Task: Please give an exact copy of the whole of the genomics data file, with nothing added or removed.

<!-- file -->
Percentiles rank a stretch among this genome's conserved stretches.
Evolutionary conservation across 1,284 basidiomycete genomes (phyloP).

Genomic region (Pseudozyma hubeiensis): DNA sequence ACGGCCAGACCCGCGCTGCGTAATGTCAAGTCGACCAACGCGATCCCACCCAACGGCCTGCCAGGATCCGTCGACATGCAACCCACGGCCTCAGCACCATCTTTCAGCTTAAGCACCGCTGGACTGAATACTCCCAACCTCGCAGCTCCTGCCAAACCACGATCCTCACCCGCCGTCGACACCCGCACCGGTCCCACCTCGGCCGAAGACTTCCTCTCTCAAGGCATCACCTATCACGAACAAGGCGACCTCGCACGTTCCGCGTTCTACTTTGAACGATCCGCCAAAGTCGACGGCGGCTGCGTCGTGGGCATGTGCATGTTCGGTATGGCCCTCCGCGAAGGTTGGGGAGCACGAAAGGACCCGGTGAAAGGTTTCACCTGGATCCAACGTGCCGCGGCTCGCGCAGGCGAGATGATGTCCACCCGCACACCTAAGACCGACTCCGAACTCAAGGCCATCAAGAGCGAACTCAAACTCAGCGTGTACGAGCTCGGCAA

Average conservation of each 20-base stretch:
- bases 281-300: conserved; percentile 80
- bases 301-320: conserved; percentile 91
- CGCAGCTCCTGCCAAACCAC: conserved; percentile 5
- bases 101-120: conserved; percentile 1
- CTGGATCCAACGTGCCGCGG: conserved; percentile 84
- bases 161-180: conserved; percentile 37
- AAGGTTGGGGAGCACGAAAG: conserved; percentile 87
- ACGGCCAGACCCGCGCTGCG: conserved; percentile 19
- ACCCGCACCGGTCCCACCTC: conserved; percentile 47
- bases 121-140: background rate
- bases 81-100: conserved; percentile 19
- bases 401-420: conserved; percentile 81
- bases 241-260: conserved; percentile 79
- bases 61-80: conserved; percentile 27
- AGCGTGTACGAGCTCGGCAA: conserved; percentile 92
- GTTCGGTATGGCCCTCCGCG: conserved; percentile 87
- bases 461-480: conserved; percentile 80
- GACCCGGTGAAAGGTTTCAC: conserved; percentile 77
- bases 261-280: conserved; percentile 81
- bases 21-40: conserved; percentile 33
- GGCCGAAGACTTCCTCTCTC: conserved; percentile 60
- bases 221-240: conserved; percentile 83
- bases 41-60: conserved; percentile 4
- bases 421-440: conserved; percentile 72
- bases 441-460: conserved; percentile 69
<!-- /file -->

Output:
Percentiles rank a stretch among this genome's conserved stretches.
Evolutionary conservation across 1,284 basidiomycete genomes (phyloP).

Genomic region (Pseudozyma hubeiensis): DNA sequence ACGGCCAGACCCGCGCTGCGTAATGTCAAGTCGACCAACGCGATCCCACCCAACGGCCTGCCAGGATCCGTCGACATGCAACCCACGGCCTCAGCACCATCTTTCAGCTTAAGCACCGCTGGACTGAATACTCCCAACCTCGCAGCTCCTGCCAAACCACGATCCTCACCCGCCGTCGACACCCGCACCGGTCCCACCTCGGCCGAAGACTTCCTCTCTCAAGGCATCACCTATCACGAACAAGGCGACCTCGCACGTTCCGCGTTCTACTTTGAACGATCCGCCAAAGTCGACGGCGGCTGCGTCGTGGGCATGTGCATGTTCGGTATGGCCCTCCGCGAAGGTTGGGGAGCACGAAAGGACCCGGTGAAAGGTTTCACCTGGATCCAACGTGCCGCGGCTCGCGCAGGCGAGATGATGTCCACCCGCACACCTAAGACCGACTCCGAACTCAAGGCCATCAAGAGCGAACTCAAACTCAGCGTGTACGAGCTCGGCAA

Average conservation of each 20-base stretch:
- bases 281-300: conserved; percentile 80
- bases 301-320: conserved; percentile 91
- CGCAGCTCCTGCCAAACCAC: conserved; percentile 5
- bases 101-120: conserved; percentile 1
- CTGGATCCAACGTGCCGCGG: conserved; percentile 84
- bases 161-180: conserved; percentile 37
- AAGGTTGGGGAGCACGAAAG: conserved; percentile 87
- ACGGCCAGACCCGCGCTGCG: conserved; percentile 19
- ACCCGCACCGGTCCCACCTC: conserved; percentile 47
- bases 121-140: background rate
- bases 81-100: conserved; percentile 19
- bases 401-420: conserved; percentile 81
- bases 241-260: conserved; percentile 79
- bases 61-80: conserved; percentile 27
- AGCGTGTACGAGCTCGGCAA: conserved; percentile 92
- GTTCGGTATGGCCCTCCGCG: conserved; percentile 87
- bases 461-480: conserved; percentile 80
- GACCCGGTGAAAGGTTTCAC: conserved; percentile 77
- bases 261-280: conserved; percentile 81
- bases 21-40: conserved; percentile 33
- GGCCGAAGACTTCCTCTCTC: conserved; percentile 60
- bases 221-240: conserved; percentile 83
- bases 41-60: conserved; percentile 4
- bases 421-440: conserved; percentile 72
- bases 441-460: conserved; percentile 69